Date of Award

Spring 1-1-2013

Document Type

Dissertation

Degree Name

Doctor of Philosophy (PhD)

Department

Chemical & Biochemical Engineering

First Advisor

Kristi S. Anseth

Second Advisor

Jefferey W. Stansbury

Third Advisor

Stephanie J. Bryant

Fourth Advisor

Joel L. Kaar

Fifth Advisor

Virginia L. Ferguson

Abstract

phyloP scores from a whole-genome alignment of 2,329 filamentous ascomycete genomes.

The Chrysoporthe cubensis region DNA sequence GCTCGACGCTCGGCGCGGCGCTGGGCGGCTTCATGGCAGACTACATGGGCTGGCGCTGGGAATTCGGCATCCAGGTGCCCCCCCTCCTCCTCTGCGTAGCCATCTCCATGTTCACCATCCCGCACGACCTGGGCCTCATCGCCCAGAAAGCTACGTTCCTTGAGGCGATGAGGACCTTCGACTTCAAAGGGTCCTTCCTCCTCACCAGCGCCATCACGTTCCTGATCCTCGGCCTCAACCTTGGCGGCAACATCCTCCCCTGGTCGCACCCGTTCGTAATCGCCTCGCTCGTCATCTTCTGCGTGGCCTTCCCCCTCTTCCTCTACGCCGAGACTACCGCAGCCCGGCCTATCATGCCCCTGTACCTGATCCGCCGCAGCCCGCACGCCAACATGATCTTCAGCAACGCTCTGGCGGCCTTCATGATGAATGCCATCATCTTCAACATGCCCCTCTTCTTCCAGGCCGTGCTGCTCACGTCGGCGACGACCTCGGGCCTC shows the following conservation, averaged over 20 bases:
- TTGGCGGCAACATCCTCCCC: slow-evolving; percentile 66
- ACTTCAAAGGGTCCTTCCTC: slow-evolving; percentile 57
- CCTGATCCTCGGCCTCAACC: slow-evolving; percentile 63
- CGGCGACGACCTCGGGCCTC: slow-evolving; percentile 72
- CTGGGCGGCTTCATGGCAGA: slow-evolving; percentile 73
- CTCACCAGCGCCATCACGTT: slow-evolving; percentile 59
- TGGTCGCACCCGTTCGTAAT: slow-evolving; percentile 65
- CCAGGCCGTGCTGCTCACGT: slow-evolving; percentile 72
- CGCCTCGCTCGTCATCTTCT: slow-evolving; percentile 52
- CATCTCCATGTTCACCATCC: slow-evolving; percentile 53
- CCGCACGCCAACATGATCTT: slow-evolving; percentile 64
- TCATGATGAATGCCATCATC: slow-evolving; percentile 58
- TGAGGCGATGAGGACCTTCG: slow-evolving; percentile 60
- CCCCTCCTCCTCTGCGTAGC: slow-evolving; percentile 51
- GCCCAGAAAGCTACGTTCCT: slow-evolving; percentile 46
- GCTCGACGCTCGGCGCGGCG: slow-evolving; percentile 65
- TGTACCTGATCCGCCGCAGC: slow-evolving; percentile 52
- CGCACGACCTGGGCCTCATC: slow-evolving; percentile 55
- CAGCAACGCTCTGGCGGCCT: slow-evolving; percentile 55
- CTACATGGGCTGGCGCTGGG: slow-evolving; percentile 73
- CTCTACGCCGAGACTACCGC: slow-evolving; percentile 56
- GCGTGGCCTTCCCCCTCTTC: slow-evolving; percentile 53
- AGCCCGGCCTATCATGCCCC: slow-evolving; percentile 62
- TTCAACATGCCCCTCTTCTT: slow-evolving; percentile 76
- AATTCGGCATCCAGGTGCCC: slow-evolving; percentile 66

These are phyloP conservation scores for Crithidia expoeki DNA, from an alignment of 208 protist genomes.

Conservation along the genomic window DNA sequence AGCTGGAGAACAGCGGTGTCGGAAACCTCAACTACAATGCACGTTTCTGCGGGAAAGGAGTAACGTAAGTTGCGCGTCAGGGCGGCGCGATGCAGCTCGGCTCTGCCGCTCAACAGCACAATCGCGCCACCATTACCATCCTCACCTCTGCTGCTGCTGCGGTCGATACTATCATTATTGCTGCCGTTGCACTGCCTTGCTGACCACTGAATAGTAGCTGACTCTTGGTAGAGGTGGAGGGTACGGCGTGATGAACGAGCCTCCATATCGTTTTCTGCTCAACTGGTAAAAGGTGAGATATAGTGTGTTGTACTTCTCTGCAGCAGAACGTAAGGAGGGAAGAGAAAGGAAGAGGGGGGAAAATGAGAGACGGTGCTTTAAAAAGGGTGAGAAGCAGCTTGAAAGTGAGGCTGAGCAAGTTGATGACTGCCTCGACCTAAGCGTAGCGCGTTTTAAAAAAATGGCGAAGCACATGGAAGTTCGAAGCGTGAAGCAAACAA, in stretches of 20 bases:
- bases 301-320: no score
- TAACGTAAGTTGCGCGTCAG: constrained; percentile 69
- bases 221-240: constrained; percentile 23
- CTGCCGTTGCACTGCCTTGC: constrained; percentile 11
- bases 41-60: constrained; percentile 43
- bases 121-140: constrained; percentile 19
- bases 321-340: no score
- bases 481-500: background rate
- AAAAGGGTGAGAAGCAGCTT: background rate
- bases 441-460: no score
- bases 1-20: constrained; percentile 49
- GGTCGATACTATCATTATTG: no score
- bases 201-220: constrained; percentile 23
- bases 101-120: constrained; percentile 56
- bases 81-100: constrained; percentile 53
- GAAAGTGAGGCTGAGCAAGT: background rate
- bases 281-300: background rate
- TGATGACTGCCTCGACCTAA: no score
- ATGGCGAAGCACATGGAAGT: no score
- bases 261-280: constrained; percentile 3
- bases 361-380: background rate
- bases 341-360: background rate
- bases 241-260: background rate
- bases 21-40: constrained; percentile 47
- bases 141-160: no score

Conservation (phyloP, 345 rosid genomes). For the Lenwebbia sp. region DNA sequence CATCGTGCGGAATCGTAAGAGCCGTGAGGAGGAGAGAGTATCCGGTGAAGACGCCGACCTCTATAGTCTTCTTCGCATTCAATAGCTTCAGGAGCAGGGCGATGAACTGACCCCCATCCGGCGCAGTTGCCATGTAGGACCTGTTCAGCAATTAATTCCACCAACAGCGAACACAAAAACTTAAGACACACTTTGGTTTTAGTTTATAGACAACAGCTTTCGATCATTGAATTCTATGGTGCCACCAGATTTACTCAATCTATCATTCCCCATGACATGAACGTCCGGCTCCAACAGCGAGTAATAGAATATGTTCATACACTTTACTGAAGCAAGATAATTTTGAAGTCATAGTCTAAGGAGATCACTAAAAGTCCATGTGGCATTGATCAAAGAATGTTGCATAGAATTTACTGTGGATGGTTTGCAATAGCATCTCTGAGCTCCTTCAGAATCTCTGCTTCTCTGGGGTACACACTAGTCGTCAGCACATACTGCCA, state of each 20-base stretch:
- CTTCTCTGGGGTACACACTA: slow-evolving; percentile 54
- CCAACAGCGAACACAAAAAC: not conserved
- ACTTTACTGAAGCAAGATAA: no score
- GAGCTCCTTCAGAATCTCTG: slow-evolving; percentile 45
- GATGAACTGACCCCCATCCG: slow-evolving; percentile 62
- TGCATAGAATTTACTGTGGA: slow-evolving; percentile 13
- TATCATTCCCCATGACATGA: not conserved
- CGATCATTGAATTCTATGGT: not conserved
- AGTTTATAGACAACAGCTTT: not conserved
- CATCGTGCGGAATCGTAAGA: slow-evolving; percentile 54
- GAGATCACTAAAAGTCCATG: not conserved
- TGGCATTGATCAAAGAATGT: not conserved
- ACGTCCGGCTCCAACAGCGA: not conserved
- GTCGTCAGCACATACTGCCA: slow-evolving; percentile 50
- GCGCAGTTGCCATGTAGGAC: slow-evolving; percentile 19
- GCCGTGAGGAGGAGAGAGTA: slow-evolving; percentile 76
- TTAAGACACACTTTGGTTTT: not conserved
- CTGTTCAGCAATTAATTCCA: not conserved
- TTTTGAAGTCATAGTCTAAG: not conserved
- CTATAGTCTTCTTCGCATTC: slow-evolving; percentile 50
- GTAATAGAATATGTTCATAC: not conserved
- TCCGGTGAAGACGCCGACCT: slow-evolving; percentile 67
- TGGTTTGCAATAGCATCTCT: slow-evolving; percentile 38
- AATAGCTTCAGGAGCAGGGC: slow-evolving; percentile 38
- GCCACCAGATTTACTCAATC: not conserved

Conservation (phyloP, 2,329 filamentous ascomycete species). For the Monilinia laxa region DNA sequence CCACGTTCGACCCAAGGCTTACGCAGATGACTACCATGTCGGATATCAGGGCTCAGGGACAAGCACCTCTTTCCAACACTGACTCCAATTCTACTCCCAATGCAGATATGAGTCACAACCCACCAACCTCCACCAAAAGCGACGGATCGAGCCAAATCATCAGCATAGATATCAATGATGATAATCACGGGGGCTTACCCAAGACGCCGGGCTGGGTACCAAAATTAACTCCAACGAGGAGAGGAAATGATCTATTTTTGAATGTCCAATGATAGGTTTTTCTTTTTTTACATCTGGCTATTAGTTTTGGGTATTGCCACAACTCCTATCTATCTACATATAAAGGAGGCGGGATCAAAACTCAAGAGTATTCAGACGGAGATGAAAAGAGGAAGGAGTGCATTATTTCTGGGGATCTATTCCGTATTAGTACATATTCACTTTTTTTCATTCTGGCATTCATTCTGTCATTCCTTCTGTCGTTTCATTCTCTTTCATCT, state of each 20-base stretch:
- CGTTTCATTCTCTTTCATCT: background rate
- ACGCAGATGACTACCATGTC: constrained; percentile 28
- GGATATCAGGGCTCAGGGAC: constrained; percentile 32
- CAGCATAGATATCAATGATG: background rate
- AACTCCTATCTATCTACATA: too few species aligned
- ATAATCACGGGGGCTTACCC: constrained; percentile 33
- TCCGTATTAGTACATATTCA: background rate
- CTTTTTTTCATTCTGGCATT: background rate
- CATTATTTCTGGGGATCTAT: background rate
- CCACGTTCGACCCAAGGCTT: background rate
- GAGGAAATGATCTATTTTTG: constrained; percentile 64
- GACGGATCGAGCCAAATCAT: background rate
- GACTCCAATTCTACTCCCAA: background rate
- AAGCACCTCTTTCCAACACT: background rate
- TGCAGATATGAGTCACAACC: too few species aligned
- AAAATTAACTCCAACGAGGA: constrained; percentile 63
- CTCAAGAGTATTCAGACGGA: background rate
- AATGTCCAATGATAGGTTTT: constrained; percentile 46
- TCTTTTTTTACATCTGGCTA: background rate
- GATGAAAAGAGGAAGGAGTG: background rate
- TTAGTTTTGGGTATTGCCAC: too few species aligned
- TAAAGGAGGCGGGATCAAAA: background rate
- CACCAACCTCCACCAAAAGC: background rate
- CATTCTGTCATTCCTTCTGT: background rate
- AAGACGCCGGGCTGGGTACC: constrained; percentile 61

Poly(ethylene glycol) (PEG)-based hydrogels have emerged as important class of biomaterials for use as cell and drug delivery vehicles for tissue engineering and also as two- and three-dimensional cell culture substrates. PEG is commonly used due to its hydrophilic and bio-inert properties. The versatility of PEG chemistry allows for independent tailoring of biophysical properties and biochemical functionalization of the microenvironment experienced by cells allowing researchers to conduct systematic studies, in vitro, to study and understand the role of physiological cues experienced by cells in a biologically relevant fashion. The main goal of this thesis is to design appropriate hydrogel substrates to design biomaterials platforms to study and understand the role of extracellular matrix (ECM) cues on osteogenic differentiation of human mesenchymal stem cells. First, the role of phosphate functional groups, found abundantly in the mineral phase of bone, on osteogenic differentiation of hMSCs in the absence of osteogenic supplements was studied. Role of sequestered serum proteins in mediating the adhesion and interaction of hMSCs with the phosphate functional groups was characterized. The role of focal adhesion kinase (FAK) mediated integrin signaling on inducing osteogenic differentiation in hMSCs cultured on phosphate functionalized hydrogels was assessed. Second, thiol-ene photopolymerization chemistry was exploited to synthesize α5 integrin priming hydrogels and the role of substrate elasticity on osteogenic differentiation of hMSCs induced by α5β1 signaling was studied. cyl(RRETAWA) peptide that specifically binds to α5 integrin was synthesized and the effect on soluble delivery to hMSCs was assessed by measuring ALP activity. Hydrogel formulations were identified to independently control their peptide functionalization and elasticity. The interplay of substrate elasticity and peptide functionalization on hMSC adhesion and focal adhesions formation was quantified. Towards understanding the role of substrate elasticity on osteogenic differentiation of hMSCs induced by α5β1 integrin signaling, the ALP activity of the cultures as a function of substrate elasticity and peptide concentration was measured. Last, towards development of chemical strategies that allow dynamic tunablity of biochemical environment experienced by cells, we have designed and synthesized addition-fragmentation-chain transfer capable allyl sulfide functionalized PEG hydrogel networks. Biochemical patterning via photo-initiated thiol-ene reactions on ally sulfide was studied and characterized with fibronectin based CRGDS motif as a model thiol containing bioactive compound. The ability to reversibly exchange any thiol containing biochemical cues in these hydrogels was demonstrated and the kinetics of exchange reactions was characterized.

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